Home Listed Tech Optus results flat, but mobile numbers up
Optus results flat, but mobile numbers up Featured

Optus revenues are up, but profit is down. But the good news is a substantial increase in mobile customer numbers.

Optus has announced its financial results for the three months ended 31 December 2014, and nine month results to the same date.

Operating revenue for the quarter was up 6.0% to $2.290 billion. For the nine months, revenue was up 1.7%. Mobile service revenue, which accounts for more than half the total revenue, rose 4.3% in the quarter over the same quarter last year, to $1.22 billion, “driven by robust mobile handset customer growth, continued take-up of My Plan Plus and a 12% increase in data revenues.”

Optus added 100,000 mobile customers in the quarter - an encouraging result after a slight drop a year ago. All three major carriers are now showing an increase, a reflection of the growing number of mobile services in Australia, where there are many more mobile connections than people.

“During the quarter, Optus added 435,000 4G mobile customers," said CEO Allen Lew. "This brings put 4G customer base to 3.18 million, up from 2.75 million a quarter ago. The release of 700 MHz spectrum on 1 January is a major milestone in our network expansion strategy, taking us one step closer to our goal to deliver our 4G Plus network to 90% of Australians by April 2015,” Lew said. Most of that increase in Optus 4G numbers were from its existing 3G users migrating – the Optus announcement was conspicuously silent on any growth in overall mobile customers.

The total number of mobile customers is now 9.391 million. This is a small drop from earlier numbers, (0.4% in a year) but Optus has told iTWire that is because customers that have taken up the company's recently announced data sharing plans are now counted as a single customer, whereas in the past all their services were counted separately. That is also one of the reasons average revenue per user (ARPU) increased 5% on the same quarter last year.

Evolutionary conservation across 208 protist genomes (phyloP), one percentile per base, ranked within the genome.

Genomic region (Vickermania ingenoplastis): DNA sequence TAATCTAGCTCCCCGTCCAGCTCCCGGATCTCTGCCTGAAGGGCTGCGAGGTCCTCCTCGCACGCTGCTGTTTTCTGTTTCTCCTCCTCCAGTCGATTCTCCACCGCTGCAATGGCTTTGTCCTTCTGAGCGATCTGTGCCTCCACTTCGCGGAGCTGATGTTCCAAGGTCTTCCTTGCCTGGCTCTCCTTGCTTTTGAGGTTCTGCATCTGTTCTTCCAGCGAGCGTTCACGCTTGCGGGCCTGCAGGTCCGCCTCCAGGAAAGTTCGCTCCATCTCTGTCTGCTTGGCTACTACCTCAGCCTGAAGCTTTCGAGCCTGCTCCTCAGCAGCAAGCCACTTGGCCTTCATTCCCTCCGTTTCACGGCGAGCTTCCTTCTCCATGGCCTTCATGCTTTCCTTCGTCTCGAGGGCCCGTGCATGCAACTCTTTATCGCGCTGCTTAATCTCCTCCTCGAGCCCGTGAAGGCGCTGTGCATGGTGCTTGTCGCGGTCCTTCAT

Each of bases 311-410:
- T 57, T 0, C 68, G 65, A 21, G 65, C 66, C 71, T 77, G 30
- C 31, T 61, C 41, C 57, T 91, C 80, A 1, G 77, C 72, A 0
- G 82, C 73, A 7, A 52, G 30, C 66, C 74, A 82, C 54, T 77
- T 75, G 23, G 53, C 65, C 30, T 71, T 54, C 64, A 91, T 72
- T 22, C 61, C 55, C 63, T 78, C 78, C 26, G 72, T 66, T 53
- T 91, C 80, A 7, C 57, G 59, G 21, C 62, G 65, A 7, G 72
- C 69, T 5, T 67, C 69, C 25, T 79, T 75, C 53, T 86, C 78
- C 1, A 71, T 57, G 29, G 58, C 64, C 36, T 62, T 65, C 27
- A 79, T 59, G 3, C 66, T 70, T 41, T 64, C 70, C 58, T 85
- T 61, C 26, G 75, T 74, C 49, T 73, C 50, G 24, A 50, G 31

Lew says this “reflects the steady growth of our 4G base and higher data usage by both postpaid and prepaid customers.”

Fixed operating revenues were stable as higher mass-market revenue from NBN was offset by a decline in wholesale fixed revenues. Optus's net profit fell by 8.2% for the quarter (year on year) and 1.6% for the nine months. Optus showed a net profit of $602 million for the nine months to 31 December 2014, so it is much healthier than number three mobile company Vodafone.

Lew said the results showed the second consecutive quarter of revenue and mobile handset customer growth. “This reflects the strength of our core business. Our strategy to achieve long-term sustainable growth by continual customer service improvements and delivering innovative products and services such as data sharing is on track.”

He also spoke of the December agreement Optus had reached with NBN Co on the the migration of its HFC (hybrid fibre coaxial) cable network to the NBN. “Under the terms of the agreement, once Optus’s HFC subscribers have been migrated to the NBN, Optus will progressively transfer ownership of its coaxial cable and ancillary assets to NBN Co, while retaining ownership of strategic aerial fibre assets used to connect mobile base stations and business customers.”

Lew said strong take-up of the Optus mobile My Plan Plus and Prepaid Daily Plans continued to drive customer growth throughout the period. He said Optus added 100,000 mobile handset customers during the quarter, with growth in both the postpaid and prepaid segments.

“Optus continues to invest in its mobile network. Access to spectrum and the acceleration of our 4G upgrade program has expanded Optus’s national 4G footprint to 80% of Australians as at 31 January 2015."

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Graeme Philipson

Graeme Philipson is senior associate editor at iTWire and editor of sister publication CommsWire. He is also founder and Research Director of Connection Research, a market research and analysis firm specialising in the convergence of sustainable, digital and environmental technologies. He has been in the high tech industry for more than 30 years, most of that time as a market researcher, analyst and journalist. He was founding editor of MIS magazine, and is a former editor of Computerworld Australia. He was a research director for Gartner Asia Pacific and research manager for the Yankee Group Australia. He was a long time IT columnist in The Age and The Sydney Morning Herald, and is a recipient of the Kester Award for lifetime achievement in IT journalism.

 

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